It’s been a year since the IMO launched the Polar Code to enhance the protection of seafarers and the environment in Arctic and Antarctic regions.
As shipowners and operators now scramble to ensure compliance, VIKING Life-Saving Equipment claims to be only global provider offering a complete range of safety solutions for passenger and cargo vessels operating under the Polar Code.
“Like the Poles themselves, Polar safety is uncharted territory to many operators. Founded in Denmark and with the likes of Greenland, Iceland and the Baltics as our local markets, VIKING has gained decades of relevant experience. Working with navies, Arctic shipping companies, expedition cruise operators, Arctic offshore operators and SAR services, we know what it takes to specify efficient safety solutions for Polar applications,” claimed Benny Carlsen, VIKING senior vice president global sales. “As a global leader in maritime safety, we’re dedicated to raising the transparency of the Code, making it as simple as possible to remain safe and compliant. And while we’re delighted to share our experience and best recommendations for product selection, we’re also keen to welcome anyone interested in Polar safety for dialogue and knowledge sharing.”
While the Polar Code relies on goal-based rather than prescriptive standards, and with specific solutions subject to approval by a relevant flag state or its Recognised Organisation, compliance can be a complicated matter. “As the first and only global provider, VIKING offers a complete range of safety products and solutions for Polar applications and our global team of experts stand ready to assist in specifying the optimal solution for any operational environment,” Carlsen added.
When it comes to specific safety solutions, VIKING was first to develop special Polar liferafts operational down to -50 deg C, along with Polar immersion suits tested down to -62 deg C. Both solutions are widely used by operators navigating cold and icy waters today. In addition, VIKING has developed special winterised marine and offshore evacuation systems for safe mass evacuation in cold climates, while an exhaustive portfolio of life-saving and firefighting appliances serves as a guarantee that VIKING can always put together a complete safety package, including personal and group survival kits, as specified in the Polar Code.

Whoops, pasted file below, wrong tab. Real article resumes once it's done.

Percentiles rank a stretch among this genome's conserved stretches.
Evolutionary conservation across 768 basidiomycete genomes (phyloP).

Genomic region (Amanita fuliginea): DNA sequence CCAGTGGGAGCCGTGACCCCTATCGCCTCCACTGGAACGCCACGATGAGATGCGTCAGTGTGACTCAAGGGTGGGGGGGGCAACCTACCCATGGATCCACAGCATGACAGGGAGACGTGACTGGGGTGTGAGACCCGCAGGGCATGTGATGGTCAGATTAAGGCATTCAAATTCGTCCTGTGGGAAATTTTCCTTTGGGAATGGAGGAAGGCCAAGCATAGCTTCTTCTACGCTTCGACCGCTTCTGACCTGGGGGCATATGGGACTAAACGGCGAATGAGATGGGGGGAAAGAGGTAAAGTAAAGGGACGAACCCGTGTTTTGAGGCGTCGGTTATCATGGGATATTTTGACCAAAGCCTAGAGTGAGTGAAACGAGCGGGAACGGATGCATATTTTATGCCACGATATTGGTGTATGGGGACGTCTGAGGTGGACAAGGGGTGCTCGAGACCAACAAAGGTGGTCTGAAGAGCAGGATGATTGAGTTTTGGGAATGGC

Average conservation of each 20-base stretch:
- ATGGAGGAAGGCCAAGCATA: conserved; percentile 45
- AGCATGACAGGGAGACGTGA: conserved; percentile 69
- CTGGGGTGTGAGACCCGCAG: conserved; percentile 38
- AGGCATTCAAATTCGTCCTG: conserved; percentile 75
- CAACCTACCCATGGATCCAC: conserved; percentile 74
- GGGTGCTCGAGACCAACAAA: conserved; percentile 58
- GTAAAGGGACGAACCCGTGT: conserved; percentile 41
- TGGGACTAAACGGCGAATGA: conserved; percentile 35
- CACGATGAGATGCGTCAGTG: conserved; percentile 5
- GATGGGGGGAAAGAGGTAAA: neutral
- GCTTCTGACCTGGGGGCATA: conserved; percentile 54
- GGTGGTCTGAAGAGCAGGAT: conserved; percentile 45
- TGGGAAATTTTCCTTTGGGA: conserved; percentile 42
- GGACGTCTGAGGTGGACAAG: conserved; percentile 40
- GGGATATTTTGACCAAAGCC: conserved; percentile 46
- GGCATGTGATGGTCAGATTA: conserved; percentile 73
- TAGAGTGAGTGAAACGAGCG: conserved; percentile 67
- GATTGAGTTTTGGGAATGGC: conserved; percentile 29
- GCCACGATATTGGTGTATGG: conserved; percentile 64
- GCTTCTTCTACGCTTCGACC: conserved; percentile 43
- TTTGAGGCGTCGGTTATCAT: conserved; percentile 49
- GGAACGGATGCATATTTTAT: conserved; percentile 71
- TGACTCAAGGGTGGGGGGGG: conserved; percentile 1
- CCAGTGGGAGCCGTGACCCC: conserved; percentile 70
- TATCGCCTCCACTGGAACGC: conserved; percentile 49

VIKING has actively contributed to, and participated in, both of the SARex expeditions in Svalbard, revealing potential gaps between existing safety equipment and the demands of the Polar Code.
Here, VIKING equipment was put through extensive full-scale tests, building on its insights into Polar risks and how best to mitigate them through equipment performance.
Every year tens of thousands of tourists visit the areas covered by the Polar Code, and as these regions become ever more accessible, these figures are expected to keep growing. The advent of the Polar Code is a passenger safety milestone and while experienced operators may need to review, adapt and formalise current setups, newcomers face a more challenging journey towards compliance.
Undoubtedly, Code requirements such as those for five-day survival, ice-proof solutions, let alone the availability of immersion suits on vessels carrying hundreds or thousands of people, remain steep challenges to be managed.
Carlsen claimed that VIKING is well positioned as a supplier of safety solutions to passenger vessels operating under the Polar Code. “Our liferafts, PPE and evacuation solutions are trusted by many cruise and ferry operators that navigate freezing waters daily,” he said. “The very latest addition to the VIKING range of Polar passenger ship safety solution is a series of dedicated Polar-spec marine evacuation systems based on the successful VIKING VEC Plus concept, a perfect solution for IACS PC-6 Class (Polar Code Category B) vessels.”